Composed of intimate and unencumbered moments of people in a community, this film is constructed in a form that allows the viewer an emotive impression of the Historic South – trumpeting the beauty of life and consequences of the social construction of race, while simultaneously a testament to dreaming.
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Standing Army, directed by Enrico Parenti and Thomas Fazi, is an award-winning documentary film about the global network of U.S. military bases, the impact that these have on local populations, and the military-industrial complex that lies behind it.
This documentary follows two inner-city Chicago residents, Arthur Agee and William Gates, as they follow their dreams of becoming basketball superstars. Beginning at the start of their high school years, and ending almost 5 years later, as they start college, we watch the boys mature into men, still retaining their “Hoop Dreams”.
In 20 years’ time, there will be nearly 1.6 billion smokers around the world. Approximately 70% of smokers want to quit. The United Nations’ World Health Organisation expects a billion people will die prematurely from smoking this century. The products their doctors recommend are rarely effective and many are trapped. A new vapour technology was invented to give smokers a successful way to quit. But it was quickly demonised, and even banned in many countries. A perfect storm is brewing between smokers trying to quit, government regulators, and health charities funded by the powerful pharmaceutical industry. Director Aaron Biebert travelled across four continents interviewing doctors, scientists, and others working to save a billion lives. What he found was profound government failure, widespread corruption in the public health community and powerful subversion by big business.
Born into one of the wealthiest and best-known families in American history, Gloria Vanderbilt has lived in the public eye for more than 90 years, unapologetically pursuing love, family and career, while experiencing extreme tragedy and tremendous success side by side. This documentary features a series of candid conversations as Vanderbilt and her youngest son, Anderson Cooper, look back at her remarkable life.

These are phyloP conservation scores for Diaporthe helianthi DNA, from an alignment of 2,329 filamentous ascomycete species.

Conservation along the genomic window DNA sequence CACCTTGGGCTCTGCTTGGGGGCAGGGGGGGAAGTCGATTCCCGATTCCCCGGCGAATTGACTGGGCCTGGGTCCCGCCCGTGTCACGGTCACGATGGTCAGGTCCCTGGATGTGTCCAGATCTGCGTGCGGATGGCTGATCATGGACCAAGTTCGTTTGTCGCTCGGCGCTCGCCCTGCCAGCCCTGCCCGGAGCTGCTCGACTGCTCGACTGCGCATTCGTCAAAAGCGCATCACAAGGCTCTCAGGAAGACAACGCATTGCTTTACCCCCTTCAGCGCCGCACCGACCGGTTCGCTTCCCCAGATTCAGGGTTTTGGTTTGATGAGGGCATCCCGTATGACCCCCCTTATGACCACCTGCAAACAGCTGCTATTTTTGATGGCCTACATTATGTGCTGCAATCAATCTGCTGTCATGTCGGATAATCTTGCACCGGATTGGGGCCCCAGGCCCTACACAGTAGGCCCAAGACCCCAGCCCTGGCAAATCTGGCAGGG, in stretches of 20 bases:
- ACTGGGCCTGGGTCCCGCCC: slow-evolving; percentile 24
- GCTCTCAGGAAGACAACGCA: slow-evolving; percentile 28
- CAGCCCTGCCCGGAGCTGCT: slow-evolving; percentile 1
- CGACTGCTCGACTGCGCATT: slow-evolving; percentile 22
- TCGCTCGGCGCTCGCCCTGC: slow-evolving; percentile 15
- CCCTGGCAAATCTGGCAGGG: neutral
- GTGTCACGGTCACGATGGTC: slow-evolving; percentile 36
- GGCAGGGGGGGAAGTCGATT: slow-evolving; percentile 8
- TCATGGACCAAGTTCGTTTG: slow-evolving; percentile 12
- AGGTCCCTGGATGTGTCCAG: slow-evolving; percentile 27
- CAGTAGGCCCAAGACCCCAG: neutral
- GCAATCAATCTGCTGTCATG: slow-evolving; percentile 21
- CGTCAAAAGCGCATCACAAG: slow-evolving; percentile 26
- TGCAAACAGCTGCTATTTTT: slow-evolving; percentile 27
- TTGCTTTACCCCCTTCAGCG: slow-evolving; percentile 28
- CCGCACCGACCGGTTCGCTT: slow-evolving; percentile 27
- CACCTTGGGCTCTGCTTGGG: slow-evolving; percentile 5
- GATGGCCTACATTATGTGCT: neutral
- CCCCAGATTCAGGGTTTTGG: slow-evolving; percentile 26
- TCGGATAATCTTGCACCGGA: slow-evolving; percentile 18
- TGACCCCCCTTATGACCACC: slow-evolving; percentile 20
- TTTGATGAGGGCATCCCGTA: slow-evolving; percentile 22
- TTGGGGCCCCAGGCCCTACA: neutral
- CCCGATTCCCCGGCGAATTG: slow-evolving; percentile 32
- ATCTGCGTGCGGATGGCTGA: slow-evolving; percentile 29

As one-half of the Grammy award-winning duo “Deep Dish”, Iranian-American Ali Shirazinia (aka ‘Dubfire’) has established himself as one of the world’s most successful DJs and producers. But the road to success was not an easy one. With candid interviews from family, childhood friends, industry peers, and fellow artists, this film takes an intimate and honest look inside the nuanced world of dance music. This is an aspirational story about pursuing your passion, daring to dream big, and the challenges that come with success. It is an insider’s look at what its like to be an electronic music artist from Above Ground Level.
This is the real history of America as you’ve never known it. The shocking truth of how America was engineered and controlled by a secret organization that has infiltrated religious groups, political parties, universities and corporations. Strategically placing their own people in positions of power and authority, they have controlled and manipulated the minds of the masses while concealing it from the very beginning. Explore how the Illuminati invaded and took control of the United States of America with the ultimate goal of a one-world government.
MARTIN ARMSTRONG, once a US based trillion dollar financial adviser, used the number pi to predict economic turning points with precision. When some big New York bankers asked him to join the club to help them to take over Russia, he refused to join the manipulation. A few days later the FBI stormed his offices accusing him of a 3 billion dollar Ponzi Scheme – an attempt to stop him talking about the real Ponzi Scheme of debts that the US has build up over the years and which he thinks starts to collapse after October 1, 2015, a mayor pi turning point he is predicting.
Paul Simon returns to South Africa to explore the incredible journey of his historic Graceland album, including the political backlash he received for allegedly breaking the UN cultural boycott of South Africa designed to end the Apartheid regime. On the 25th anniversary of Paul Simon’s GRACELAND, acclaimed documentary filmmaker Joe Berlinger offers a glimpse at the controversy surrounding the decision to record the album in South Africa despite a UN boycott of the nation, which was aimed at ending apartheid. In the run-up to an eagerly anticipated reunion concert, Simon, Quincy Jones, Peter Gabriel, David Byrne, Harry Belafonte, Paul McCartney and others reflect on the decision to record with local artists in South Africa, and the cultural impact of the album that delivered such hits as “I Know What I Know” and “You Can Call Me Al.”